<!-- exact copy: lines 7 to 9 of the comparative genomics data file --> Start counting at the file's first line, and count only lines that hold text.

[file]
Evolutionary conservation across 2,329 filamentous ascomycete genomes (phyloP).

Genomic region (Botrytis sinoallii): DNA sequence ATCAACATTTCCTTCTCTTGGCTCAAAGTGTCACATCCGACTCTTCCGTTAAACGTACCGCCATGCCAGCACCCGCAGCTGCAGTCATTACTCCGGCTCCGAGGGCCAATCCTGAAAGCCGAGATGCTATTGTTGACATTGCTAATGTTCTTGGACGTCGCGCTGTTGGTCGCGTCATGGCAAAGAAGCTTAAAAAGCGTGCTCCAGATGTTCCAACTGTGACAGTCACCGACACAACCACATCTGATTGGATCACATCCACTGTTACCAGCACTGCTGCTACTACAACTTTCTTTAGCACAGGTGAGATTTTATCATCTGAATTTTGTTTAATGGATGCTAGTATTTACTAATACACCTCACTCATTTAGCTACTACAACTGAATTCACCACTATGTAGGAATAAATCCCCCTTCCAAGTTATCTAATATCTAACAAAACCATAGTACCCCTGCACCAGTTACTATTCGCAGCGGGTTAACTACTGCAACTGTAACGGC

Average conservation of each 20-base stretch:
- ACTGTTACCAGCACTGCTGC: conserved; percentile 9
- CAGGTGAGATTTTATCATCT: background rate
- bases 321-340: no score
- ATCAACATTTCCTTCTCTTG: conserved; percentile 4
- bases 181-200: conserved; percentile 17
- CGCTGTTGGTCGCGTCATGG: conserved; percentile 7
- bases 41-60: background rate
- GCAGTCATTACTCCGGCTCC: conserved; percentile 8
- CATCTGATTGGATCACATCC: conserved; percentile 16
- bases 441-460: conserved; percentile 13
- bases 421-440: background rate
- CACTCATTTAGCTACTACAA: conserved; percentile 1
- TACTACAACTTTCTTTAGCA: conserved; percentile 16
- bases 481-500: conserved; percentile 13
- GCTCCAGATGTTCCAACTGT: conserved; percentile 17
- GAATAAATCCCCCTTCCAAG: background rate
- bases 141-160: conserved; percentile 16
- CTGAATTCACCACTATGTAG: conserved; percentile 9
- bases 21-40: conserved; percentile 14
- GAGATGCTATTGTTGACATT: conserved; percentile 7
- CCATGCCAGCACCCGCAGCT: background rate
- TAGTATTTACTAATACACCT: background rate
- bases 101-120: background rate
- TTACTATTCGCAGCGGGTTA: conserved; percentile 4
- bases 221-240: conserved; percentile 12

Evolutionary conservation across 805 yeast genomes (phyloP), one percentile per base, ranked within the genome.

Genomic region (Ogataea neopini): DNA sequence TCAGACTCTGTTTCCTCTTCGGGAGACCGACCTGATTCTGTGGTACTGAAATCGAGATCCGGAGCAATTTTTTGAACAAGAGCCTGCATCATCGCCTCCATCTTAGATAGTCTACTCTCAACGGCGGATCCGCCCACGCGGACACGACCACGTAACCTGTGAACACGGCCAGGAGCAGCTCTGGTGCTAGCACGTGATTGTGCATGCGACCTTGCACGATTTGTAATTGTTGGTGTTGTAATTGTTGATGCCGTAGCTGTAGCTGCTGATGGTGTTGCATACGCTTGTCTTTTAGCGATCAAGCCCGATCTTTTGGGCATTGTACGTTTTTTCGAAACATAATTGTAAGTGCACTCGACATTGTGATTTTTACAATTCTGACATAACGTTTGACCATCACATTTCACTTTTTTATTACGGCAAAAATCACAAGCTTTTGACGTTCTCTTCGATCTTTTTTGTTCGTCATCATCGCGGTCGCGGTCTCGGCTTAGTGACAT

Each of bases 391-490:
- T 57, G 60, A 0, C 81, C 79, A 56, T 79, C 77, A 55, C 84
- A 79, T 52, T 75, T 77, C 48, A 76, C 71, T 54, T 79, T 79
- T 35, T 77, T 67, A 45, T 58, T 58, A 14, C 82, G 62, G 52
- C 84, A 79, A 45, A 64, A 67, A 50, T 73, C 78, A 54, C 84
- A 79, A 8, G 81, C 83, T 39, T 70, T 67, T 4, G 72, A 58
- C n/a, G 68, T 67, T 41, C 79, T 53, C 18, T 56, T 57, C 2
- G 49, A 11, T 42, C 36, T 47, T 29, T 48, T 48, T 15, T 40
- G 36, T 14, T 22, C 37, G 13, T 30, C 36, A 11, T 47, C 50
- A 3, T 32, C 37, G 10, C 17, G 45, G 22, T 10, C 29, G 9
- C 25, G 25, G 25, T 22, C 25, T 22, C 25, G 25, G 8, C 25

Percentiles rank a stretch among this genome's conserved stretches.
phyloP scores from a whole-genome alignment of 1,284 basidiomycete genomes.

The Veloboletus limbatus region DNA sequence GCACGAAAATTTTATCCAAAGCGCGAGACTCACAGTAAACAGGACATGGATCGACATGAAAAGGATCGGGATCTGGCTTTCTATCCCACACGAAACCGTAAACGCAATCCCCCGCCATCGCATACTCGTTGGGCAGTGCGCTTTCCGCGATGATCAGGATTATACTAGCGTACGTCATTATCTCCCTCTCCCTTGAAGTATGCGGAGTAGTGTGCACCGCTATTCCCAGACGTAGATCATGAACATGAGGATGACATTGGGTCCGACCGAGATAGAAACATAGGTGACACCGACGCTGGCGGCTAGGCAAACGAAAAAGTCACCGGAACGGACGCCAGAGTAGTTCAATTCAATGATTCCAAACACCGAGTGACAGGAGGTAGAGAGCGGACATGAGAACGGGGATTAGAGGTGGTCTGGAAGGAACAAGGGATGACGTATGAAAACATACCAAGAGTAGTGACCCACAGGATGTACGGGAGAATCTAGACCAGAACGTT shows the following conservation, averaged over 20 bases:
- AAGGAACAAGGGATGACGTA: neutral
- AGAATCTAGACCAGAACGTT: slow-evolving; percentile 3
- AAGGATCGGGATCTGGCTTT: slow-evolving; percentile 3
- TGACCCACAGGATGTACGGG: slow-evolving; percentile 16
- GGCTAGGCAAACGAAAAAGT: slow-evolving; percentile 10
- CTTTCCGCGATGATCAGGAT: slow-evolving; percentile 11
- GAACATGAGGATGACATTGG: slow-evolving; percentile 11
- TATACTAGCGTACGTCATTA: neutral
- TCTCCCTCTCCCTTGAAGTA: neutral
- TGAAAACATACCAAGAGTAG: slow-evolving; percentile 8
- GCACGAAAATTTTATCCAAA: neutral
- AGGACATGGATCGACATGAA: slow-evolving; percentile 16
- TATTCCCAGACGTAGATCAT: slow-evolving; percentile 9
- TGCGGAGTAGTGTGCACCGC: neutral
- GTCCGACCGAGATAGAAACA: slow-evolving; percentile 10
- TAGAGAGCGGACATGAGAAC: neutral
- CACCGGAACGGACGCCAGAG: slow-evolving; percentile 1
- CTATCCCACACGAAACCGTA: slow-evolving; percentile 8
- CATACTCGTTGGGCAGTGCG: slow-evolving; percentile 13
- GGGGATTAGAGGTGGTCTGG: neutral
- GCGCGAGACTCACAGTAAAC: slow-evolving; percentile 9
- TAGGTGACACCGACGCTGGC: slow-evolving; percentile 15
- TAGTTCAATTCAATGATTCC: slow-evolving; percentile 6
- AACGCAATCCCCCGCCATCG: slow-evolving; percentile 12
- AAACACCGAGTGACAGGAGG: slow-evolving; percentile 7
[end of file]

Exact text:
- ATCAACATTTCCTTCTCTTG: conserved; percentile 4
- bases 181-200: conserved; percentile 17
- CGCTGTTGGTCGCGTCATGG: conserved; percentile 7